|HMS Surprise (replica ship)|
HMS Surprise at the Maritime Museum of San Diego
|Owner:||HMS Rose Foundation|
|Builder:||Smith and Rhuland Shipyard, Lunenburg, Nova Scotia|
|Homeport:||Black Rock Harbor Bridgeport, Connecticut|
|Fate:||Sold to 20th Century Fox 2001|
|Homeport:||San Diego, California|
|Fate:||Sold to Maritime Museum of San Diego in 2007|
|Status:||in active service, as of 2021[update]|
|Notes:||Official Number: 928811|
|Displacement:||500 long tons (508 t)|
179 ft 6 in (54.71 m) sparred length|
135 ft 6 in (41.30 m) on deck
114 ft 6 in (34.90 m) w/l
|Beam:||32 ft (9.8 m)|
|Height:||of Rig 130 ft (40 m)|
|Draft:||13 ft (4.0 m)|
|Sail plan:||Full rigged ship, sail area 13,000 sq ft (1,200 m2)|
HMS Surprise is a modern tall ship, built at Lunenburg, Nova Scotia, Canada as Rose in 1970 to a Phil Bolger design based on the original 18th-century British Admiralty drawings. She is based on HMS Rose, a 20 gun sixth-rate frigate built in 1757.
The ship was inspected and certified by the United States Coast Guard. She spent the first ten years of her life in Newport, Rhode Island sailing in Newport Harbor and as a dockside attraction. In 1985, already in serious disrepair, she was purchased by Kaye Williams and brought to Bridgeport, Connecticut., and operated as a sail training vessel in the 1980s and 1990s, run by the HMS Rose Foundation based in Bridgeport, Connecticut, United States. Although she is known by the national prefix HMS, meaning Her (or His) Majesty's Ship, she is not technically entitled to it as she does not hold a royal warrant.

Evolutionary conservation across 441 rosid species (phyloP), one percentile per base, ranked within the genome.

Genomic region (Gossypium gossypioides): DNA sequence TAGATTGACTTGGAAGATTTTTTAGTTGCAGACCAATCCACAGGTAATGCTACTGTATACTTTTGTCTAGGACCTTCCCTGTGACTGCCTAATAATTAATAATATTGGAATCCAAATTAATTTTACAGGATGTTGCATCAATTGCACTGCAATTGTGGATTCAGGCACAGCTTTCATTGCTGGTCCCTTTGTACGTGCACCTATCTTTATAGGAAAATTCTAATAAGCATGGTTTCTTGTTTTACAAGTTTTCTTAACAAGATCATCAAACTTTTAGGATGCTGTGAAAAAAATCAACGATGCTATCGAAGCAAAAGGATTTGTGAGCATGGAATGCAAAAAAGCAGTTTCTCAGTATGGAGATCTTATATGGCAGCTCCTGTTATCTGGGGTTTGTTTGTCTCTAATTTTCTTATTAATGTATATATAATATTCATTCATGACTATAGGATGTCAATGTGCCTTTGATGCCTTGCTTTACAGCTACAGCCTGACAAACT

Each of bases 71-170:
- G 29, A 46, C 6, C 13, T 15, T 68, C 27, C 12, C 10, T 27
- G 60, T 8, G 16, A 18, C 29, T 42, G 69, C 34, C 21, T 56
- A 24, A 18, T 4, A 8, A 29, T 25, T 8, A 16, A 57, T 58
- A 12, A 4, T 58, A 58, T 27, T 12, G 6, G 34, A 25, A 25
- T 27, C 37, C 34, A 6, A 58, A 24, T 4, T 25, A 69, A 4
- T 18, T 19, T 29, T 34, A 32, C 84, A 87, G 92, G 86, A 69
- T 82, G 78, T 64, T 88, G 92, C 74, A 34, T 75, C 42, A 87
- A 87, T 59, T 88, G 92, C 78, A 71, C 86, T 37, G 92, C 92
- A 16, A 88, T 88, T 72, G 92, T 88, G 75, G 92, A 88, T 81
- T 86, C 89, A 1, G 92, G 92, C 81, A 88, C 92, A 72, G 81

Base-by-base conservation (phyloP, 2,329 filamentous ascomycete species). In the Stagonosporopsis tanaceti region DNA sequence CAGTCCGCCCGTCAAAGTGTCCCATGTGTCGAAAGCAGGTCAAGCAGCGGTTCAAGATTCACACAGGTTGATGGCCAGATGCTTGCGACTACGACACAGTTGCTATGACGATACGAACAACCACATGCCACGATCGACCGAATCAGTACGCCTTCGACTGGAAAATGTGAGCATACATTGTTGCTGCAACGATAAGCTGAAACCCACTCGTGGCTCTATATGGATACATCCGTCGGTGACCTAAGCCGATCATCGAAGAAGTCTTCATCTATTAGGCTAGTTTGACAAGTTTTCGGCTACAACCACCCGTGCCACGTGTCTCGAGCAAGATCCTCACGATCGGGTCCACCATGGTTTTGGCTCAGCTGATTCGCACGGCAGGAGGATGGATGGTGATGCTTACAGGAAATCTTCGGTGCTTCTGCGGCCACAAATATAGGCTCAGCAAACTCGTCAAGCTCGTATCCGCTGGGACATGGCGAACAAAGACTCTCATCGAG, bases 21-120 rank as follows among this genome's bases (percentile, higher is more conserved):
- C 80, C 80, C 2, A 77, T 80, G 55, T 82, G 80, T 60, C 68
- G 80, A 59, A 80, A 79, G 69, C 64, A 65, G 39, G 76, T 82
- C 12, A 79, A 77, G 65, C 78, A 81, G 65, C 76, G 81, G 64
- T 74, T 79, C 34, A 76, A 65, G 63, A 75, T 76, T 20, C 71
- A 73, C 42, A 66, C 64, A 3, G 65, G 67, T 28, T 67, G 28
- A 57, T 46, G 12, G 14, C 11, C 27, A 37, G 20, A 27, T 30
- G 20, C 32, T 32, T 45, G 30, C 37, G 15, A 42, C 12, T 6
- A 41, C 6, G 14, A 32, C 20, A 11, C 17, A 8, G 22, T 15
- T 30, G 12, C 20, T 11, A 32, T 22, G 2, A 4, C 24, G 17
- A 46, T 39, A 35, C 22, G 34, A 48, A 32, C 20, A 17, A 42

She was sold to the 20th Century Fox film studio in 2001 to be used in the making of the film Master and Commander: The Far Side of the World, in which she portrayed the Royal Navy frigate Surprise with a story based on several of the books by Patrick O'Brian. After the film was complete, the ship was leased and then purchased by the Maritime Museum of San Diego which has restored her to sailing condition as of September 2007. The ship has officially been re-registered as HMS Surprise in honor of her role in the film. She sails several times a year, often with the museum's other tall ships, the schooner Californian and the 1863 barque Star of India. In 2010, she portrayed HMS Providence in the Disney adventure film Pirates of the Caribbean: On Stranger Tides.
In 1991, The Connecticut General Assembly passed "An Act Concerning the H.M.S. Rose" in which the ship was commissioned as a vessel of the Connecticut Naval Militia. The act stated that the H.M.S. Rose Foundation was responsible for maintaining the ship, but when the ship was sold to 20th Century Fox, the statute was not repealed and is still in effect.
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